I recall racing home from school during Monster Week on WPIX Channel 11 in New York, which aired each spring, the cheesy Japanese Godzilla vs. movies with rubber suited actors smashing miniature Tokyo never got old. The original Star Trek series, Twilight Zone and Honeymooners marathons I watched religiously every New Years Eve. My intro to Japanese Anime—Robotech, was via broadcast TV. It aired at some ungodly hour on Sunday mornings and I never missed an episode. If you lived in the New York City Tri State area during the 70’s, 80’s and 90’s and, are a certain age, you remember the “Yule Log.” It was a four-hour program that I kid you not, consisted of a close up of burning logs in a quaint, provincial fireplace while cheery holiday tunes played in the background. My wife, who grew up in the Midwest, to this day doesn’t believe this show existed.
Nowadays you don’t have to consult the TV Guide or race home to watch your favorite show thanks to the DVR and streaming on demand and I miss that. Getting together at a prescribed time and watching TV together, as a family, was great. Today you don’t even need to watch TV on a television anymore. My kids, as young as they are, can each be on a device watching the shows of their choice whenever my wife and I permit it. The benefit is that my wife and I do not have to resolve fights over what is going to be watched, but the ritual of planning the night’s entertainment because one can only watch a show when it aired, like dinner time, is slowly going the way of the Dodo Bird.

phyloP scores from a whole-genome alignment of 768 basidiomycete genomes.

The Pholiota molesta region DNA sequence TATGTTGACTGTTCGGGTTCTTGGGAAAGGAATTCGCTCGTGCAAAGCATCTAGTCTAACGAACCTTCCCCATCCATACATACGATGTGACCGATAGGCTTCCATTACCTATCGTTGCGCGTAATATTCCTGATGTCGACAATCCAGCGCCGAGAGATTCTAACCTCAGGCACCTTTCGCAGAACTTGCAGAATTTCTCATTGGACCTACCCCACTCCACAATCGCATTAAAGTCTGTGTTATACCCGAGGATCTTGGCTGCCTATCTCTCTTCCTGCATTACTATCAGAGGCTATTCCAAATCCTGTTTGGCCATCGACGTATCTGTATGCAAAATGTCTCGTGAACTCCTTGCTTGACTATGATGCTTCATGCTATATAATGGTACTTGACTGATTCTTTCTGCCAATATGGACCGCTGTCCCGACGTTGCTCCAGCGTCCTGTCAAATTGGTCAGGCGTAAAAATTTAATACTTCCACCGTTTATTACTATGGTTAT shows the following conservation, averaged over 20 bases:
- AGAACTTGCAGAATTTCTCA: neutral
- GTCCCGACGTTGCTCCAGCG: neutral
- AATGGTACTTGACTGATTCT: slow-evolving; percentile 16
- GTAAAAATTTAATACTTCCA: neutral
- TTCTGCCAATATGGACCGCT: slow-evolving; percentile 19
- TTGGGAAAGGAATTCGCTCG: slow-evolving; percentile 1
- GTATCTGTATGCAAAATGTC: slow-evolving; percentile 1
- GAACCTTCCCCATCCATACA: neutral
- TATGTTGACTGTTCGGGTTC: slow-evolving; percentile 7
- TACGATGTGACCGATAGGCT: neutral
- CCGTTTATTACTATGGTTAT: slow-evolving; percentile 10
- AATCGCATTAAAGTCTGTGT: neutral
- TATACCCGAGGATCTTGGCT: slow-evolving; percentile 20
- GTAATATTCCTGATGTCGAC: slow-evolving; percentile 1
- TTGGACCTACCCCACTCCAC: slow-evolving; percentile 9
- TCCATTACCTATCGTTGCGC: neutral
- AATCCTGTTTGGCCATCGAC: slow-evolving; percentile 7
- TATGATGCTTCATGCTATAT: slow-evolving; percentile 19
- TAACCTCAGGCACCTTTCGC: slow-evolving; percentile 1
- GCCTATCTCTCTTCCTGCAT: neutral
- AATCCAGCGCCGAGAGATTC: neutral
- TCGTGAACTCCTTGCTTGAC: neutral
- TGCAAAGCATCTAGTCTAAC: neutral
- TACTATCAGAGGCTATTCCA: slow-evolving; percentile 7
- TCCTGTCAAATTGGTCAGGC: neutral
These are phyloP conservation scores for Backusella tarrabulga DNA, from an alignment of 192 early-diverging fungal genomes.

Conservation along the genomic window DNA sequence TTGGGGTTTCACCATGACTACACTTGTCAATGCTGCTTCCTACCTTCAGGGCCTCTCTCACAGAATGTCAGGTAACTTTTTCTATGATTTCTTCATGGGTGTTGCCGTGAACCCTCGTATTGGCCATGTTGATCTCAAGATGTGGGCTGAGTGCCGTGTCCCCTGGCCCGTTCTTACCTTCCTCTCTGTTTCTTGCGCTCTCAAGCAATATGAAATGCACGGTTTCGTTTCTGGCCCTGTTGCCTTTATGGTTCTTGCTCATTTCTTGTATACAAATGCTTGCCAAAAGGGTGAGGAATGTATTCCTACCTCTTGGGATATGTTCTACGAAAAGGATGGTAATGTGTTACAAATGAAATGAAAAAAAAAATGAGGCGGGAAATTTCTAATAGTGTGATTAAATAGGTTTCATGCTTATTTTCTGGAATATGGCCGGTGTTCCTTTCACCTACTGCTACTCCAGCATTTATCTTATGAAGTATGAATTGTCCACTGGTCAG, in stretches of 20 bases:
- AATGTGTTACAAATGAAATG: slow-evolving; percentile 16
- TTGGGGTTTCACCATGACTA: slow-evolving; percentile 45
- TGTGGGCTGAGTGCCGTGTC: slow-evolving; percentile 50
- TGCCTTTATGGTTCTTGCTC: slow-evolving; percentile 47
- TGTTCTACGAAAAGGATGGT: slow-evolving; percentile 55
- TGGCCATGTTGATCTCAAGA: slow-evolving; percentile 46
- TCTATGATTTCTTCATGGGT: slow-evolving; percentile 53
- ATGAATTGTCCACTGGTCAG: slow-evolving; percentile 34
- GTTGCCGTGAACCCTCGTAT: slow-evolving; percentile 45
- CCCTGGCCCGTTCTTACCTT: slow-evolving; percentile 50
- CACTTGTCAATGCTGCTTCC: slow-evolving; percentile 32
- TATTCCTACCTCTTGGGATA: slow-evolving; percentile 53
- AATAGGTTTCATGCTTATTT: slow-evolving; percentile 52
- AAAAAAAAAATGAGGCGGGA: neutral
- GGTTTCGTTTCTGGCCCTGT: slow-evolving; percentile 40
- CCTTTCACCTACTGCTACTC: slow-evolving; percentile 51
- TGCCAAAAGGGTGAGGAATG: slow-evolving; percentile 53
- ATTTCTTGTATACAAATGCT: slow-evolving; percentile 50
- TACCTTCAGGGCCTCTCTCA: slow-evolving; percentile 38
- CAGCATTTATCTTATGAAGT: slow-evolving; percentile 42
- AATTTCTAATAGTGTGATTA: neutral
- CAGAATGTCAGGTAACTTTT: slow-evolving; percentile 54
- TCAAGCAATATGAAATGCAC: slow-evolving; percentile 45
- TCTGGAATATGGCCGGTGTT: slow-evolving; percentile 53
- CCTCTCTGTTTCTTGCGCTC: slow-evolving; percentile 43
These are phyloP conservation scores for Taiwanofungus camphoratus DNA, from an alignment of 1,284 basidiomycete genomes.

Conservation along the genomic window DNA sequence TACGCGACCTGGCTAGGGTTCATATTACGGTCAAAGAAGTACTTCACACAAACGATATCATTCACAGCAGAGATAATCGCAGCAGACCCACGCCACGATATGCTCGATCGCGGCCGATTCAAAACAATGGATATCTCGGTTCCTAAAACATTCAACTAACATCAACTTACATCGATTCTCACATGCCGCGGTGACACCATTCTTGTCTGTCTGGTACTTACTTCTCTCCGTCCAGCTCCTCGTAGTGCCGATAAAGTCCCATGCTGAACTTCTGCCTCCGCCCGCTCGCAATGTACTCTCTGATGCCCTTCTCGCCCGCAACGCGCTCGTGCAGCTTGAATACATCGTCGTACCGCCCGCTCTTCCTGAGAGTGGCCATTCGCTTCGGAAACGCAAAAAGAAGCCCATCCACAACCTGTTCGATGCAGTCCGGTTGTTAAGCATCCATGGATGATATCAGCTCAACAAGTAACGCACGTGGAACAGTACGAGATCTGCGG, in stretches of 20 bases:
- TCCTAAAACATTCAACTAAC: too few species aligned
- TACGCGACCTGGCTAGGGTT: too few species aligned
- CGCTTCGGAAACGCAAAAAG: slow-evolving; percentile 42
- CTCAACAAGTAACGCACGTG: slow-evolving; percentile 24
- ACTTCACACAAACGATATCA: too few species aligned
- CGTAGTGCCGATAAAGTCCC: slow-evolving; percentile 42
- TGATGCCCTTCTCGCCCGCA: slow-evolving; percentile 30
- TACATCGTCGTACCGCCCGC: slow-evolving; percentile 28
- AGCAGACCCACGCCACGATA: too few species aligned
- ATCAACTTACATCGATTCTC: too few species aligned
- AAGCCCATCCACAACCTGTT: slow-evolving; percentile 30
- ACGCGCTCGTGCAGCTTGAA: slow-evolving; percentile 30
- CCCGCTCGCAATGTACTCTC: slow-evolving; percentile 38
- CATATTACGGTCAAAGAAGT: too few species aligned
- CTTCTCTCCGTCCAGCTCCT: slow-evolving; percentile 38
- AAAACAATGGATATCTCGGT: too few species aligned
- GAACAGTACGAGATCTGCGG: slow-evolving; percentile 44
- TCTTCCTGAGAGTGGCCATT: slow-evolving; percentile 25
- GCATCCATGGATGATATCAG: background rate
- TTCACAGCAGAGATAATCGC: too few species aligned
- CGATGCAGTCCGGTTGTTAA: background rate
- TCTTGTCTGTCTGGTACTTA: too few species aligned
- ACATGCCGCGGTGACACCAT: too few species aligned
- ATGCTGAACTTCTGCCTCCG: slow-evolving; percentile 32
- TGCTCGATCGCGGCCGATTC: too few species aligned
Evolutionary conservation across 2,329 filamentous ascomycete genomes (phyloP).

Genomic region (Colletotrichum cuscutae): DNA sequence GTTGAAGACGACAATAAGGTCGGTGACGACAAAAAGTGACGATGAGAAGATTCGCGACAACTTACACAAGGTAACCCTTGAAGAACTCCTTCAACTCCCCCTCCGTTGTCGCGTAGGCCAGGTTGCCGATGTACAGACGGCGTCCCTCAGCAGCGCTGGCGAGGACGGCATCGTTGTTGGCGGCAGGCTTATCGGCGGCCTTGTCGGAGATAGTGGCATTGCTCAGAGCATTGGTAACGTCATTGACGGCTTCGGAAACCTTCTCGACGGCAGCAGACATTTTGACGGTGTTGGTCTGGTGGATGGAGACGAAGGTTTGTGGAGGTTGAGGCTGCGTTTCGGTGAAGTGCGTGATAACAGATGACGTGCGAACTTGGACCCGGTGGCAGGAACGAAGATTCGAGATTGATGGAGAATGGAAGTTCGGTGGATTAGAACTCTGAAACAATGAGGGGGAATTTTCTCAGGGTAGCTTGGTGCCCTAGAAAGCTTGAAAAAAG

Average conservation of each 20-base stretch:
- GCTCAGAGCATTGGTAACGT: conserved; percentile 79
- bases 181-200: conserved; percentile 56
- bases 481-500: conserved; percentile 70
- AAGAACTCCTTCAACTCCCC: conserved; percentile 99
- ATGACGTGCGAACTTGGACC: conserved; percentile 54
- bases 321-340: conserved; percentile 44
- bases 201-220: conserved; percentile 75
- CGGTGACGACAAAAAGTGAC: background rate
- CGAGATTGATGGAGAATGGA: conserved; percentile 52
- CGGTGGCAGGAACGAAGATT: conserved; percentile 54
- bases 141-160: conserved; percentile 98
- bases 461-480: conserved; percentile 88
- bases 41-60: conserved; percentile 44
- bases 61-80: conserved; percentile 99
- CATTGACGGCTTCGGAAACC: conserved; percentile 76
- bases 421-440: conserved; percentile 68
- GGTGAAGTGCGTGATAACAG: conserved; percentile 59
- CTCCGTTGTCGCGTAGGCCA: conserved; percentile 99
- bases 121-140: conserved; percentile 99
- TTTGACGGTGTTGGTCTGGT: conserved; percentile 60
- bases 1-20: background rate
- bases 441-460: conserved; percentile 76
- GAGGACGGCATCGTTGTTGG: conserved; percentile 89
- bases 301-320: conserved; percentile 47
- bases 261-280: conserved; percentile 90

I do realize nostalgia about watching TV is a bit silly. But, when I think back to my own childhood, some of my fondest memories are of watching Norman Leer-produced comedies like Good Times, All in the Family and The Jeffersons with my family. We laughed hard, but also talked about the underlying themes of the shows which were smart, topical and touched on everything form Women’s rights to racism and politics. Mini-series like Shogun interested me in the true history of Japan. I recall being so terrified by The Day After TV movie that I learned all I could about the Cold War, nuclear proliferation and geopolitics of the day.
These television shows were intros into terrific family discussions that I still remember vividly. These weighty issues were important to me growing up; fed my imagination and intellectual curiosity (and do seem more important than Keeping up with the Kardashians). I guess that fuels some of my nostalgia for the programming from “back in the day.” Luckily, via Netflix, iTunes, Hulu and other streaming content providers my wife and I can expose our young kids to the shows we loved growing up, such as the original Sesame Street series and Electric Company featuring Spider-Man and a young, hip Morgan Freeman as “Easy Reader.” I still sing a number of beloved, catchy tunes from Schoolhouse Rock every time we watch. It’s how my generation remembers the Preamble to the U.S. Constitution. I hope my kids share fond memories of shows from their childhood when they get older, as I do. I just have to accept that their TV experience is vastly different than mine and that “Mother Necessity” (one of my favorite Schoolhouse Rocks episodes) has created another invention and ushered in the age of what content you want when you want it.